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Far From Home: Utah Makes Millions On 'Troubled Teens'

Maya-Elena Jackson

Last year, Illinois amended its school code to limit options for districts sending special needs students out of state. Underthis new amendment, districts are no longer be able to send students to states that don’t provide oversight of residential facilities. But some families quickly found a way to work around the new law. 

The amendment might as well have been called the Utah law. Because even though the plain language doesn’t mention Utah, that’s the state it excluded.

Stephanie Jones was general counsel for the State Board of Education in 2017, and she advocated for the change. But today, she acknowledges that families quickly resorted to unilateral placement as a workaround.

That means the family enrolls their child in a private facility, pays the cost upfront, and then seeks reimbursement from the school district.

Why would parents want to send kids someplace all the way on the other side of the country, and there's no oversight?


“That is a fantastic question. I have never understood why — when we've raised issues that the [out-of-state] school doesn't have special education teachers or doesn't have oversight by DCFS — why either parents or hearing officers or parents’ attorneys think that they're appropriate placements,” she says.

One possible reason is that Utah offers a veritable smorgasbord of boarding facilities for “troubled teens.” A 2016 story in the Deseret News reported that the state had more than 100 programs, and served more than 6,000 clients in the previous year. Of those, only 8 percent were from Utah. The report cited an economic study that estimated the teenagers in treatment brought the state at least $270 million, and noted that their families, traveling to visit for parents weekend activities, “don’t necessarily skimp on lodging for themselves.”

Brent Hall, president of Discovery Academy, told Deseret News the industry’s business model was “recession-proof.”

To get some idea of what these schools offer, NPRIllinois talked to several young adults and a former teacher who had spent time in some of the same Utah boarding schools where Illinois districts have sent special education students to live. 


Ted, now 22, is from Indiana. His parents paid for his six-month stay at Hall’s Discovery Academy in Provo. Ted was there as a condition of a plea agreement to get a drug charge dropped in juvenile court, which is why, five years later, he doesn’t want us to use his last name. That charge got him expelled from his college prep boarding school, and he went willingly to Discovery, expecting it to be like a prep school only with horses and a weekly therapy session. 

“When I was packing for there, I was bringing all sorts of things like my lacrosse stick and all my clothes and my cell phone and my you know, my wallet and ID. And as soon as I got there, they take everything away,” he says. “They stripped me completely naked and did a did a search, not a cavity search, but I did do jumping jacks.”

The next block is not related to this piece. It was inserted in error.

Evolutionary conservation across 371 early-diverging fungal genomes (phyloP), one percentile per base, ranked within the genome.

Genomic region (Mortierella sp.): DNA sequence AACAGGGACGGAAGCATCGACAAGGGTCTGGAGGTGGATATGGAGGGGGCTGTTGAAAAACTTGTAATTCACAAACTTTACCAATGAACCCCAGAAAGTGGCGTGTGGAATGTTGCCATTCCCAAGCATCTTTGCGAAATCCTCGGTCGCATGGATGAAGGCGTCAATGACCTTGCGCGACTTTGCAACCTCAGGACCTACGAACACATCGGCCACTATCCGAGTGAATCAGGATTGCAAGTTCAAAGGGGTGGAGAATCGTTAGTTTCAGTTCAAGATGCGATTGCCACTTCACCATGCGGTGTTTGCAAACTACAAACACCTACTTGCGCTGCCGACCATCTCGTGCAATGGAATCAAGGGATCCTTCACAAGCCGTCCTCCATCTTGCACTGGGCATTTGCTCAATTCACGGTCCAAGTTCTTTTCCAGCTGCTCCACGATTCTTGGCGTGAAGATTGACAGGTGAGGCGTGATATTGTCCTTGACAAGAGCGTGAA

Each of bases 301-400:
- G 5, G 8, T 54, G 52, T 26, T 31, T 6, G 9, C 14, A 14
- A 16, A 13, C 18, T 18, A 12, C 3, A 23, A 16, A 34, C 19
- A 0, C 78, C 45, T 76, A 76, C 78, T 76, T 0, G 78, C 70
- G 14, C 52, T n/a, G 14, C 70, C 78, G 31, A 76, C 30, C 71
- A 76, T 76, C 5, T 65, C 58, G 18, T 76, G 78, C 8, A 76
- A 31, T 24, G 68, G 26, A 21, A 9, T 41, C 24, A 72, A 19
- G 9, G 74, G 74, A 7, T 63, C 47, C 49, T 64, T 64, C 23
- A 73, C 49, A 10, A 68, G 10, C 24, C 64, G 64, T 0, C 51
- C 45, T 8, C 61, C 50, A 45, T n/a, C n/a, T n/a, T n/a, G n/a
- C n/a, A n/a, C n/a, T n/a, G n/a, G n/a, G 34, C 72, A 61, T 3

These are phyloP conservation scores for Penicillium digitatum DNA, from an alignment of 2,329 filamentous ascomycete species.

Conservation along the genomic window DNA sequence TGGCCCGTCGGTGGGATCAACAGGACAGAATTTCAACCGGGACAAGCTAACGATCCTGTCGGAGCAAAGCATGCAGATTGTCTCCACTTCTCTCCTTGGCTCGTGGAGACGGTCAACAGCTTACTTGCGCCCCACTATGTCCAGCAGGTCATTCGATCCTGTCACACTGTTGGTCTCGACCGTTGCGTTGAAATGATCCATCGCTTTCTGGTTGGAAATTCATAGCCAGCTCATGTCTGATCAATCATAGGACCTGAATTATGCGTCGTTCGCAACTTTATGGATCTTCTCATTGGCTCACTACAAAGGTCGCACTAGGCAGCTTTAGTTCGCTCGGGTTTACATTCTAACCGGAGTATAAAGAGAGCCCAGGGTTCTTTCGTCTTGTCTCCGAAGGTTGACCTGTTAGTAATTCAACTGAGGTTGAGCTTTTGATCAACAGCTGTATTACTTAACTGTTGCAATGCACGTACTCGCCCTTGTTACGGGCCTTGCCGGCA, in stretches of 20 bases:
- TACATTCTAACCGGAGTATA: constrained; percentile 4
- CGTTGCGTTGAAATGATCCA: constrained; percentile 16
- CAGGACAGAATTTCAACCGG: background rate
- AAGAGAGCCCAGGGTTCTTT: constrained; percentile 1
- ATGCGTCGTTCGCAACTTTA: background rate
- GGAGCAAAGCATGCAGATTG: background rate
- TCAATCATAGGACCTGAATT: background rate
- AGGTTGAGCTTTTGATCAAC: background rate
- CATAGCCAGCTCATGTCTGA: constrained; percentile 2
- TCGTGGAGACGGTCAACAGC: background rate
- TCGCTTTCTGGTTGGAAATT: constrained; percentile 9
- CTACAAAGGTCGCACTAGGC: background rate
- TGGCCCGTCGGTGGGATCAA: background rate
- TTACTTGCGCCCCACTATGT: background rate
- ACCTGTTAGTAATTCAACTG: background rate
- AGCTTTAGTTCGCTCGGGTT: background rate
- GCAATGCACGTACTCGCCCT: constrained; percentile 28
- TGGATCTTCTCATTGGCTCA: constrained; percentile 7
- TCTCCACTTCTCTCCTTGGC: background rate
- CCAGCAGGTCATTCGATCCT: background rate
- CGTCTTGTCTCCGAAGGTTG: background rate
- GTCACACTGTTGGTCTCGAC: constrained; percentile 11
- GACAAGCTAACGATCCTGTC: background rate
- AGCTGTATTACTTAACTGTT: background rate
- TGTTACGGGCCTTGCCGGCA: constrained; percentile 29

Ted was initially considered a flight risk, which meant he was put on “run watch,” and had to sleep in the common area on a bare floor.

“There was a kid next to me, and he sliced his neck with this razor in the middle of the night, like hundreds of times, and I woke up in a pool of blood,” Ted says. “When they turned the lights on, I'm like, Oh, I'm in some shit. Like, this is not a normal place.”

He was assigned a therapist, and received neurofeedback treatments that he felt were beneficial. But he said the quality of therapists on staff varied — some helpful, others not.

“Some were just kind of nasty to kids. I mean, I don't think that's really the most appropriate way to deal with that,” Ted says. “But it would happen.”

After a month, he was allowed to call his parents, with his therapist sitting near the phone. Ted says he began sobbing so hard that the therapist cut the call short. But before he did, Ted begged his mother to get him out and let him do time in juvenile detention instead.

“I said that multiple times. Very many times," he says. "I still say it today.”  

He soon discovered the key to survival was to play along with the Discovery program, even if it meant lying. 

“I had this whole pamphlet of me promising my therapy, my parents and myself that I would never drink alcohol. And I’m wasn’t even old enough to drink alcohol, you know? But I had to sign this packet and talk about it with my parents in order to graduate the system,” he says.

Erin Woolridge, who’s now 42, worked on staff for three different behavior modification programs in Utah — a wilderness boot camp, Heritage School, and Discovery Academy.


At Heritage, Woolridge was hired to teach Spanish. Even though she didn’t have a teaching certificate (credentials aren’t required in Utah private schools), she had a degree in Latin American Studies from Brigham Young University, and Heritage provided a full week of training, which Woolridge found valuable. 

When her instructor took her to tour the residential facility, Woolridge noticed one student sitting apart from the group, all alone, and asked her why she wasn’t with the other students. The student started to answer, but the trainer intervened.

“She came over and just like tore into her. She's like, ‘She knows better. She knows she's not supposed to talk to anybody right now.’ It was a punishment where they weren't allowed to talk, at all, to anybody,” Woolridge says. “It’s one of those things that I look back on and I really wish that I had understood more about the world and could have given more voice to my feelings.”